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analyticalQ book review by Anne Ku

Transforming Depression:
Healing the Soul Through Creativity

David H. Rosen, M.D.

ISBN 0-14-019537-8, copyright 1996, 263 pages paperback

21 May 2000

After much contemplation, I decided it was time to share my depressing poetry to the world.  In hindsight, it was the "low" that gave birth to the creativity to write sonnets. 

In mid March, I hit another "low".   So I went to Africa to escape from the familiar and to embrace the unknown.   My friend lent me the book Transforming Depression to read while on safari.   Usually when I travel by myself, I would be anxious to meet other people. This time, however, I became completely absorbed in this book. 

Written by a Jungian psychiatrist and psychoanalyst, Professor Rosen begins with a personal story.  Then he uses real case studies (names disguised) of his patients in therapy to illustrate how they overcome their depression and, in the extreme case, suicidal thoughts, by "creating".  He asks them to tell him their dreams as well as to draw them out.  He interprets them, and this is what I find most fascinating.  If dreams reflect our subconscious, then what happens when we draw?  What happens when we compose?  When we write?  When we dance?   When we create?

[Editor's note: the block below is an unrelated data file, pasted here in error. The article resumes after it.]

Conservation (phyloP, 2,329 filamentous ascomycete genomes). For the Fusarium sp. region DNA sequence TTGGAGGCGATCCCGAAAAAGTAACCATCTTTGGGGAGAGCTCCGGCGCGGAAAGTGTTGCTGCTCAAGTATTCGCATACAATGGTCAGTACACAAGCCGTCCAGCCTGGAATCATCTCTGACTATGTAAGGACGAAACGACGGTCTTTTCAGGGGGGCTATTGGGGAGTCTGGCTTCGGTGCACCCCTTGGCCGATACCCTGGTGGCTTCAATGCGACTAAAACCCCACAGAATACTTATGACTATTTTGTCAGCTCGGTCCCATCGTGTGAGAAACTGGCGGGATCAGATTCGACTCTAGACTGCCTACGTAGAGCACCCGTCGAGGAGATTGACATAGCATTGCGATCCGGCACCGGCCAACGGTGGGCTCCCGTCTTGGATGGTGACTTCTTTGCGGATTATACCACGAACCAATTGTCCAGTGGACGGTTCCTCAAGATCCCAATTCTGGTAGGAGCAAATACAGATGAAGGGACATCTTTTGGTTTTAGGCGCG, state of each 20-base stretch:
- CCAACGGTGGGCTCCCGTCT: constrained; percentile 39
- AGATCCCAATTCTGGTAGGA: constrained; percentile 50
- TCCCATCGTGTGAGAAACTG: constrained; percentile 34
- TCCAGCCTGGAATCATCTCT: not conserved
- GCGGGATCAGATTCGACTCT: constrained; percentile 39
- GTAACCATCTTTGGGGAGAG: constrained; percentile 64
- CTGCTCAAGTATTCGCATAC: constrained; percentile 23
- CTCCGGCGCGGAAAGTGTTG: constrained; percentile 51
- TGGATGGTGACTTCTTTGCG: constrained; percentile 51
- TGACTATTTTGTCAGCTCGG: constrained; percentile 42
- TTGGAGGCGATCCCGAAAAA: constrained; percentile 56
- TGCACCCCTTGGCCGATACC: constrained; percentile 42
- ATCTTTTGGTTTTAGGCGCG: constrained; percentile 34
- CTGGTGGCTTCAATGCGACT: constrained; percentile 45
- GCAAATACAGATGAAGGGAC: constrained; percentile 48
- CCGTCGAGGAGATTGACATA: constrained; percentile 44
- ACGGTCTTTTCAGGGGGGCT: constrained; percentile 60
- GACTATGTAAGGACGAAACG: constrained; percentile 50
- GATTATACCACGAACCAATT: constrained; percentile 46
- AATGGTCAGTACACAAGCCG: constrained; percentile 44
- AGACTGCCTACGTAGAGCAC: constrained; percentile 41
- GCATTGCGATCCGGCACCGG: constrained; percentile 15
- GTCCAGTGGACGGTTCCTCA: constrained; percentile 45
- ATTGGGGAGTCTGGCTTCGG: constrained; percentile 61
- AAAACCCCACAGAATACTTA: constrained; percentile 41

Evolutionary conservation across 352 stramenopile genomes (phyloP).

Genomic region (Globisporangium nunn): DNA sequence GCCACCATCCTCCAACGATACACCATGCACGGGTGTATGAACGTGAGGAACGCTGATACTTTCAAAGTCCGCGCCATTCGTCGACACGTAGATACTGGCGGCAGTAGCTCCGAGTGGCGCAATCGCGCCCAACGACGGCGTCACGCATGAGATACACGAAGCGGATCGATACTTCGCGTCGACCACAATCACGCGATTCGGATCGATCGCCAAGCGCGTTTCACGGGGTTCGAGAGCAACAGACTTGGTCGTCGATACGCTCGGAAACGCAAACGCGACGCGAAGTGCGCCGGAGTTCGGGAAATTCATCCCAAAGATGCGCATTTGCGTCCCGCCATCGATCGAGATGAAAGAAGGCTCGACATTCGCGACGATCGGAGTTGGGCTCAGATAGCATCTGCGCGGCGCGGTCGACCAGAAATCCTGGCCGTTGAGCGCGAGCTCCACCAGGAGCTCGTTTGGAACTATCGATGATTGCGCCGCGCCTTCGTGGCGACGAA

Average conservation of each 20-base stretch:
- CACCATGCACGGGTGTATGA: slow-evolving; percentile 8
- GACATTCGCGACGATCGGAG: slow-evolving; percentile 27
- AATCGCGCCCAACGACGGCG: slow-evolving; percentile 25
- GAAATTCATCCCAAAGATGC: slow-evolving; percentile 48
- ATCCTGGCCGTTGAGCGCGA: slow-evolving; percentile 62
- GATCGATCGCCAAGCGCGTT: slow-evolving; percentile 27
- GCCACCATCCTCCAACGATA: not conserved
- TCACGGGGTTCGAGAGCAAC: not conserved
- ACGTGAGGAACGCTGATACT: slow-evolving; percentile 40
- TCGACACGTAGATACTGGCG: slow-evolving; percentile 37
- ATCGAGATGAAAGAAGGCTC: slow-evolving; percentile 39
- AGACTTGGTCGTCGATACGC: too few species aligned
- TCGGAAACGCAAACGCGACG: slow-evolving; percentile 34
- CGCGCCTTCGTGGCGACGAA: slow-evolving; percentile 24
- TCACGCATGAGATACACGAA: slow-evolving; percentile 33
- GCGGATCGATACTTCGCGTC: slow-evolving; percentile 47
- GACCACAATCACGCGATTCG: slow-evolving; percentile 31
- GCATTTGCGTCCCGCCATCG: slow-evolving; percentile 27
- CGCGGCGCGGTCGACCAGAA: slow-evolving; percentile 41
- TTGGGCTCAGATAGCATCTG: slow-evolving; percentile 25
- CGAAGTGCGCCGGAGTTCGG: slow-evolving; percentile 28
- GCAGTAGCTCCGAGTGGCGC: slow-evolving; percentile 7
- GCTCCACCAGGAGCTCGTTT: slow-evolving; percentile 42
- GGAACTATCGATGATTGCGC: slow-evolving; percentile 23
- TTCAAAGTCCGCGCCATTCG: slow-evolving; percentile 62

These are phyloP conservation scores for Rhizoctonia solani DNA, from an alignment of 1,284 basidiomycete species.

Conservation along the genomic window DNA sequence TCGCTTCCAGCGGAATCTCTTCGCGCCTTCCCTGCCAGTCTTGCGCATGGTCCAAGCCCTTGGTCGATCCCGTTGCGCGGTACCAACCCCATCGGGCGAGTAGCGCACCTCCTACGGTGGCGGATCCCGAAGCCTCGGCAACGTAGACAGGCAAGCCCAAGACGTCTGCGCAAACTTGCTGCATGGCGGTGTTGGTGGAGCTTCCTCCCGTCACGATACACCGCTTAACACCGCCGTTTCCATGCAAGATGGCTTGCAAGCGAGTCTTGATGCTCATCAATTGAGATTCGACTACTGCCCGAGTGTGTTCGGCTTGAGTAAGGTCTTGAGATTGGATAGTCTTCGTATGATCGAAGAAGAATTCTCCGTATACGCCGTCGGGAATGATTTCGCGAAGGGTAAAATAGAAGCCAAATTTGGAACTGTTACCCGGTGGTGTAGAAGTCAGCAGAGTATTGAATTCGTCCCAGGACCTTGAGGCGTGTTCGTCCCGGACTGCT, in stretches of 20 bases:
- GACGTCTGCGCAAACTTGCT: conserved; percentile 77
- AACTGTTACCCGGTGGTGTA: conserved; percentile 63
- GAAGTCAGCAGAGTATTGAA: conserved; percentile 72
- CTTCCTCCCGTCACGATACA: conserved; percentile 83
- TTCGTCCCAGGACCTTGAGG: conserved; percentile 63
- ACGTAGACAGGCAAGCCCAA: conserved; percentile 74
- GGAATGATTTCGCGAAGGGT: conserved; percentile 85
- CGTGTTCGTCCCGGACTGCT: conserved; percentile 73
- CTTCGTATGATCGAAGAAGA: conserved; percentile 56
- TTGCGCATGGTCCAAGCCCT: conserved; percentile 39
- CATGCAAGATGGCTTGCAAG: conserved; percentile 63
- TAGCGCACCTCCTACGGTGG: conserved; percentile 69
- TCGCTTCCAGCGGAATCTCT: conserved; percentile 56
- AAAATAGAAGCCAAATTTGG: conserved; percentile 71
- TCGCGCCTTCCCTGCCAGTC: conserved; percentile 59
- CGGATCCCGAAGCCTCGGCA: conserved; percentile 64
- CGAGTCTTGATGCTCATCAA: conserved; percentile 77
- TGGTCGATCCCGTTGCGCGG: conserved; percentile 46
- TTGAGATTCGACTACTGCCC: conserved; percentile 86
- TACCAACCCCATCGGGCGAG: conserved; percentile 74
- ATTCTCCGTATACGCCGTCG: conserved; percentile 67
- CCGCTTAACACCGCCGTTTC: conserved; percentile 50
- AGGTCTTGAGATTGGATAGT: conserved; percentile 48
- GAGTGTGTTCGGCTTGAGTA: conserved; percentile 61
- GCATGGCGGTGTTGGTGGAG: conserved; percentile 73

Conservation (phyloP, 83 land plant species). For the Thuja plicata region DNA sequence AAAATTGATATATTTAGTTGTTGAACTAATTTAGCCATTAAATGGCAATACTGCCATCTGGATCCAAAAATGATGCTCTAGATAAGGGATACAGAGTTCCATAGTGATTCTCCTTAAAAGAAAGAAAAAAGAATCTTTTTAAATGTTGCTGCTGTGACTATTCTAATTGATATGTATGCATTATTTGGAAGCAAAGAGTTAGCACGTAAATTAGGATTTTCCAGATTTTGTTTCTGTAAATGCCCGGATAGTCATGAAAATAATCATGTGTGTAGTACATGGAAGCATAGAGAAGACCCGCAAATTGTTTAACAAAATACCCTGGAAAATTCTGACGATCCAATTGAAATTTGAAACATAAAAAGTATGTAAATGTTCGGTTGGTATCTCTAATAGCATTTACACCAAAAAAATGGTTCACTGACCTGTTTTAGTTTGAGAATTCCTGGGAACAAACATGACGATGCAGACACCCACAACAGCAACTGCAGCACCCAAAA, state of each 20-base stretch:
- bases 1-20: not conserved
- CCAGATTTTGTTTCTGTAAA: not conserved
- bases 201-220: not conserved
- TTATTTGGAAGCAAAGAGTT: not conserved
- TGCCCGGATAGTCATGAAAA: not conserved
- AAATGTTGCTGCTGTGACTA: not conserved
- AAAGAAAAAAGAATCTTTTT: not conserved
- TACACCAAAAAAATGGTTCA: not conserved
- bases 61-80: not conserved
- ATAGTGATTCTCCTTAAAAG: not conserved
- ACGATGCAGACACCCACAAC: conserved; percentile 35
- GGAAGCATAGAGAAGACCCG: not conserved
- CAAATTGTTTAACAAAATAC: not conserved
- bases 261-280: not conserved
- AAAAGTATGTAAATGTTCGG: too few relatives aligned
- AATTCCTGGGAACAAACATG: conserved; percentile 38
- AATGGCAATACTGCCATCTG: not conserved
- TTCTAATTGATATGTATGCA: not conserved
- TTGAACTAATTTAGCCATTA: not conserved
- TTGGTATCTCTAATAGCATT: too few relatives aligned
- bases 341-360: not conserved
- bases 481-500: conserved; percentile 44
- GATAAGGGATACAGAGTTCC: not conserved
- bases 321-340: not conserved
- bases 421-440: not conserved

My premise for doing this website is that the human spirit needs to create, because it keeps the soul alive.  Rosen's premise is that depression can actually help us to become more creative.  Some of the most creative people had periods of deep depression.  I know that I compose because I  need to.  I write because I both need and want to.  It processes my emotions.  For that, I am thankful for the "lows".

Equally important and new to me is Rosen's proposal of "egocide."  Instead of commiting suicide, he advocates a process of egocide, transcendence, and transformation.  By giving up the ego associated with depression, the person develops a new ego-identity and self-concept.   The person goes through a symbolic death, setting in motion a kind of mourning process.

How many of us feel overburdened by everything that we had sought to achieve and acquire?  How many of us feel the need to do what we were trained to do?  How many of us are reluctant to walk away from what we have? By commiting "egocide", we start from a fresh template. 

The woman who said that life wasn't worth living for really ought to read this book.